Boris Johnson’s Get Brexit Done manifesto seeks stronger ties with India

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Britain's Prime Minister Boris Johnson

LONDON: British Prime Minister Boris Johnson on Sunday launched the Conservative Party manifesto for the December 12 general election with a central pledge to “get Brexit done” and make the UK “Corbyn-neutral by Christmas”, as well as forge closer ties with India.

The party’s manifesto, unveiled 18 days ahead of the polling day, makes a specific reference to the post-Brexit ties with the dynamic Indian economy and engage diaspora communities to enhance UK business access to such emerging markets.

“We will also forge stronger links with the Commonwealth, which boasts some of the world’s most dynamic economies such as India, with which we already share deep historical and cultural connections,” notes the manifesto.

“We will use export finance to increase our businesses’ access to emerging markets and engage diaspora communities in the UK with this agenda,” the document states.

“Our goals for British trade are accordingly ambitious. We aim to have 80 per cent of UK trade covered by free trade agreements within the next three years, starting with the USA, Australia, New Zealand and Japan. These will be negotiated in parallel with our EU deal, it adds.

At a Telford rally in Shropshire in the West Midlands region of England, the Conservative Party leader promised not to raise the rates of VAT, income tax and National Insurance, dubbed a “triple tax lock”.

“Unlike any other party standing in this election we’re going to get Brexit done,” said Johnson.

“Let’s go for sensible moderate one nation but tax-cutting Conservative government, and take this country forward, he said to rousing applause from his party colleagues.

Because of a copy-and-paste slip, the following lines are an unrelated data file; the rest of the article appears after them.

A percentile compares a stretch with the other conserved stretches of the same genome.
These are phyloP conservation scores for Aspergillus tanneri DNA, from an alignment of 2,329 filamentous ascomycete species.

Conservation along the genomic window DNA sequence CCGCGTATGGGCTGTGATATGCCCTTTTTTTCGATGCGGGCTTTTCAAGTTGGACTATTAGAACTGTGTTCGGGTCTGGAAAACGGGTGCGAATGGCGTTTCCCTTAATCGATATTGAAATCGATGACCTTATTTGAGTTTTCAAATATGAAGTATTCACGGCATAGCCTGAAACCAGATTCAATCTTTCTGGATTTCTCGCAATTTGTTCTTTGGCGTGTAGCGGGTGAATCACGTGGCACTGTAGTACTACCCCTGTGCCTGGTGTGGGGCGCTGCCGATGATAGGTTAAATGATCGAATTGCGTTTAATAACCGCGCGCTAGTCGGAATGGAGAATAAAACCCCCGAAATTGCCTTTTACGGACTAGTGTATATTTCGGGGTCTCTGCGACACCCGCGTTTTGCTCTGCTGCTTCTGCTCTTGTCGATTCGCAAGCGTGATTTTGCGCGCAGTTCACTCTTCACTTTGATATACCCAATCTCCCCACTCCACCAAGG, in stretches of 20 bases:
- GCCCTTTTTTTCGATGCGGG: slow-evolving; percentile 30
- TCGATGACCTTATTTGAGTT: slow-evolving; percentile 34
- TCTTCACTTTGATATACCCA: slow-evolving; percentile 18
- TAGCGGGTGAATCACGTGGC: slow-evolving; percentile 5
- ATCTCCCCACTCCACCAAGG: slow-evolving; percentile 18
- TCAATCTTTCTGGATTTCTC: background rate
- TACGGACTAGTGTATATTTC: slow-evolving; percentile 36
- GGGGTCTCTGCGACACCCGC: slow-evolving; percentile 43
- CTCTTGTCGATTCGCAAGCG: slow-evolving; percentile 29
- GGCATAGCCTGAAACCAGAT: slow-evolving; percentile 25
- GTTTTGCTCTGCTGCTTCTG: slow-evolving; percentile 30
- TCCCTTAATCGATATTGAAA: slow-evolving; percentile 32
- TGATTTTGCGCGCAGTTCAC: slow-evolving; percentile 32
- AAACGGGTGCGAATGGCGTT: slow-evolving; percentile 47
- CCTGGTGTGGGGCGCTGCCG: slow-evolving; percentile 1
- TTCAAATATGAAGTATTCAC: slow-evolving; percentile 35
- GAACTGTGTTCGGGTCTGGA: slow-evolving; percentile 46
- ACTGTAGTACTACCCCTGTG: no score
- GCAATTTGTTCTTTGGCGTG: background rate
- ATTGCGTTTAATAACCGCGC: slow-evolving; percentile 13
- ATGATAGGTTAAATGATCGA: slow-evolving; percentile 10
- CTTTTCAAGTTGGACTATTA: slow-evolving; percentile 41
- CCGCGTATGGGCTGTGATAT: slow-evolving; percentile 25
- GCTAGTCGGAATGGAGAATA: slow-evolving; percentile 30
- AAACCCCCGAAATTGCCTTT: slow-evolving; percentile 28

As he laid out how a Tory majority would make the UK “the greatest place to live, to breathe, to be, to raise kids, to start a business the greatest place on earth”, he went on to warn against a feared coalition government between the Opposition forces of Labour Leader Jeremy Corbyn and Scotland First Secretary Nicola Sturgeon.

“Do you want to wake up on Friday 13th December and find a nightmare on Downing Street, a Corbyn-Sturgeon coalition of chaos? Let’s go carbon neutral by 2050 and Corbyn neutral by Christmas,” he said.

The 59-page manifesto includes promises such as training 50,000 new nurses, at a cost of 750 million pounds a year, and creating 50 million more doctor’s appointments.

Other “guarantees” include tighter immigration controls with an Australian-style points-based system, something the party has previously laid out as a “fairer” immigration system once the European Union (EU) freedom of movement rules come to an end post-Brexit.

Focussing on the central theme, Johnson said: “Get Brexit done and we can restore confidence and certainty and business and families. “Get Brexit done and we can focus our hearts and minds on the priorities of the British people.”

Johnson’s “get Brexit done” message is aimed for the end of January 2020 deadline, by bringing back his Withdrawal Agreement Bill to Parliament before Christmas if the Tories win a majority to “turn the page from the dither, delay and division of recent years”.  His hope is to get MPs to green light the deal, something he had failed to achieve due to a lack of majority previously, resulting in the snap election next month.

“If there is a majority of Conservative MPs on December 13th, I guarantee I will get our new deal through Parliament. We will get Brexit done in January and unleash the potential of our whole country,” said Johnson.

“The manifesto has a transformative agenda of investment in infrastructure, R&D and skills training. This is essential if we are to level up the whole economy and unleash Britain’s potential,” he added. The Tory manifesto launch follows the launch by other political parties over the last few days, including Labour and Liberal Democrats.

While the Labour Party manifesto is pegged around radical change with major spending pledges, the Lib Dems propose to focus on economic growth by unleashing a Brexit dividend. PTI

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